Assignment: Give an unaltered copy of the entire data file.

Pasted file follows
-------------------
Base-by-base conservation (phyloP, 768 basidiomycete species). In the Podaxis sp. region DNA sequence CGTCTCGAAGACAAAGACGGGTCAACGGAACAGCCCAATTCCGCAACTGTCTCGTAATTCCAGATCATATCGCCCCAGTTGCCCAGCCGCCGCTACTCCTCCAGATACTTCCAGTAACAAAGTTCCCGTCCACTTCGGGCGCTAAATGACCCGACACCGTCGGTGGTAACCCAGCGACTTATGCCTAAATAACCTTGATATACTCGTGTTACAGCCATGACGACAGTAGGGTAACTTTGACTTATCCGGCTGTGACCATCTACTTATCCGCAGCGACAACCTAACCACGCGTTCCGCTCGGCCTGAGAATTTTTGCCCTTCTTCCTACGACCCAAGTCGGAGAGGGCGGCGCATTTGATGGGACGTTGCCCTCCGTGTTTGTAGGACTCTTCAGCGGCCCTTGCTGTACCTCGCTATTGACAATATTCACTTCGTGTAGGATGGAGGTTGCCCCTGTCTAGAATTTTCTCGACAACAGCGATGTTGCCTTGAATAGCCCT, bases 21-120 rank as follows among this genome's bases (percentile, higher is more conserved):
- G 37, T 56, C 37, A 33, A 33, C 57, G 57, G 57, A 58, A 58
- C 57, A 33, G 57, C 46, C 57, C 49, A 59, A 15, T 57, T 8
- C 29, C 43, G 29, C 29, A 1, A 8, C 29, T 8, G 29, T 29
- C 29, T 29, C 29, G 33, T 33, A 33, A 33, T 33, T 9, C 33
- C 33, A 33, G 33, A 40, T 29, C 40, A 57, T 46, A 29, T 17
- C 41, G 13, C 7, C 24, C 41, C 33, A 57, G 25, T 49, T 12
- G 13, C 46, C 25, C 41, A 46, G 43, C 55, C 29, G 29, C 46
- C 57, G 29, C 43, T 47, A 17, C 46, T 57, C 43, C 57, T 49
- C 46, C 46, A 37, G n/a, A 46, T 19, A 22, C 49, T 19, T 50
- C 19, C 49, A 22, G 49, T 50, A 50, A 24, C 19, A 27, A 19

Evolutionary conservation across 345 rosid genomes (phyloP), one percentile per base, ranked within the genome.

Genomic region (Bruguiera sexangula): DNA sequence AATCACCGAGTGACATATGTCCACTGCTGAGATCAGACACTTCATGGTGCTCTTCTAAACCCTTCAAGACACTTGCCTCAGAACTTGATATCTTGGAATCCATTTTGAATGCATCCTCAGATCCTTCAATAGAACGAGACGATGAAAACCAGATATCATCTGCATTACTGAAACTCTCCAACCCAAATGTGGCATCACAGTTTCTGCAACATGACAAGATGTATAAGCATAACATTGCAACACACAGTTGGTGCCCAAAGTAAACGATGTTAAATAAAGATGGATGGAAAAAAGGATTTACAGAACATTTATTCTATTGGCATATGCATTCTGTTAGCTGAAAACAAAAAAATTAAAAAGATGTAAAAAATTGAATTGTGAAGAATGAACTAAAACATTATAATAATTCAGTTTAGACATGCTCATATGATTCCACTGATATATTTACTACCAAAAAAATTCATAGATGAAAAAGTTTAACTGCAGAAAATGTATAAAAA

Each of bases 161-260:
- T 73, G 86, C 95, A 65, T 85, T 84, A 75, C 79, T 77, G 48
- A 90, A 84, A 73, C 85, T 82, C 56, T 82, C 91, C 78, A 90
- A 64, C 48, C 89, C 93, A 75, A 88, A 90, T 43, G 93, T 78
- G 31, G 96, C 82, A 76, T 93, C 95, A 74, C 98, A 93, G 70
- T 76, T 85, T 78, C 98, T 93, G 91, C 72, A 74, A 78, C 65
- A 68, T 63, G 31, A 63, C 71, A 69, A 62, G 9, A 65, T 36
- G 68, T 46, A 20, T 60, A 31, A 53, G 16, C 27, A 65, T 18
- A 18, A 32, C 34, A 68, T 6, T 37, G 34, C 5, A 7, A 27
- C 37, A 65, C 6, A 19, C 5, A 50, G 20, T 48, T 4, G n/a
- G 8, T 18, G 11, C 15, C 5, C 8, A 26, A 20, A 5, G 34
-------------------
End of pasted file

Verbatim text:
Base-by-base conservation (phyloP, 768 basidiomycete species). In the Podaxis sp. region DNA sequence CGTCTCGAAGACAAAGACGGGTCAACGGAACAGCCCAATTCCGCAACTGTCTCGTAATTCCAGATCATATCGCCCCAGTTGCCCAGCCGCCGCTACTCCTCCAGATACTTCCAGTAACAAAGTTCCCGTCCACTTCGGGCGCTAAATGACCCGACACCGTCGGTGGTAACCCAGCGACTTATGCCTAAATAACCTTGATATACTCGTGTTACAGCCATGACGACAGTAGGGTAACTTTGACTTATCCGGCTGTGACCATCTACTTATCCGCAGCGACAACCTAACCACGCGTTCCGCTCGGCCTGAGAATTTTTGCCCTTCTTCCTACGACCCAAGTCGGAGAGGGCGGCGCATTTGATGGGACGTTGCCCTCCGTGTTTGTAGGACTCTTCAGCGGCCCTTGCTGTACCTCGCTATTGACAATATTCACTTCGTGTAGGATGGAGGTTGCCCCTGTCTAGAATTTTCTCGACAACAGCGATGTTGCCTTGAATAGCCCT, bases 21-120 rank as follows among this genome's bases (percentile, higher is more conserved):
- G 37, T 56, C 37, A 33, A 33, C 57, G 57, G 57, A 58, A 58
- C 57, A 33, G 57, C 46, C 57, C 49, A 59, A 15, T 57, T 8
- C 29, C 43, G 29, C 29, A 1, A 8, C 29, T 8, G 29, T 29
- C 29, T 29, C 29, G 33, T 33, A 33, A 33, T 33, T 9, C 33
- C 33, A 33, G 33, A 40, T 29, C 40, A 57, T 46, A 29, T 17
- C 41, G 13, C 7, C 24, C 41, C 33, A 57, G 25, T 49, T 12
- G 13, C 46, C 25, C 41, A 46, G 43, C 55, C 29, G 29, C 46
- C 57, G 29, C 43, T 47, A 17, C 46, T 57, C 43, C 57, T 49
- C 46, C 46, A 37, G n/a, A 46, T 19, A 22, C 49, T 19, T 50
- C 19, C 49, A 22, G 49, T 50, A 50, A 24, C 19, A 27, A 19

Evolutionary conservation across 345 rosid genomes (phyloP), one percentile per base, ranked within the genome.

Genomic region (Bruguiera sexangula): DNA sequence AATCACCGAGTGACATATGTCCACTGCTGAGATCAGACACTTCATGGTGCTCTTCTAAACCCTTCAAGACACTTGCCTCAGAACTTGATATCTTGGAATCCATTTTGAATGCATCCTCAGATCCTTCAATAGAACGAGACGATGAAAACCAGATATCATCTGCATTACTGAAACTCTCCAACCCAAATGTGGCATCACAGTTTCTGCAACATGACAAGATGTATAAGCATAACATTGCAACACACAGTTGGTGCCCAAAGTAAACGATGTTAAATAAAGATGGATGGAAAAAAGGATTTACAGAACATTTATTCTATTGGCATATGCATTCTGTTAGCTGAAAACAAAAAAATTAAAAAGATGTAAAAAATTGAATTGTGAAGAATGAACTAAAACATTATAATAATTCAGTTTAGACATGCTCATATGATTCCACTGATATATTTACTACCAAAAAAATTCATAGATGAAAAAGTTTAACTGCAGAAAATGTATAAAAA

Each of bases 161-260:
- T 73, G 86, C 95, A 65, T 85, T 84, A 75, C 79, T 77, G 48
- A 90, A 84, A 73, C 85, T 82, C 56, T 82, C 91, C 78, A 90
- A 64, C 48, C 89, C 93, A 75, A 88, A 90, T 43, G 93, T 78
- G 31, G 96, C 82, A 76, T 93, C 95, A 74, C 98, A 93, G 70
- T 76, T 85, T 78, C 98, T 93, G 91, C 72, A 74, A 78, C 65
- A 68, T 63, G 31, A 63, C 71, A 69, A 62, G 9, A 65, T 36
- G 68, T 46, A 20, T 60, A 31, A 53, G 16, C 27, A 65, T 18
- A 18, A 32, C 34, A 68, T 6, T 37, G 34, C 5, A 7, A 27
- C 37, A 65, C 6, A 19, C 5, A 50, G 20, T 48, T 4, G n/a
- G 8, T 18, G 11, C 15, C 5, C 8, A 26, A 20, A 5, G 34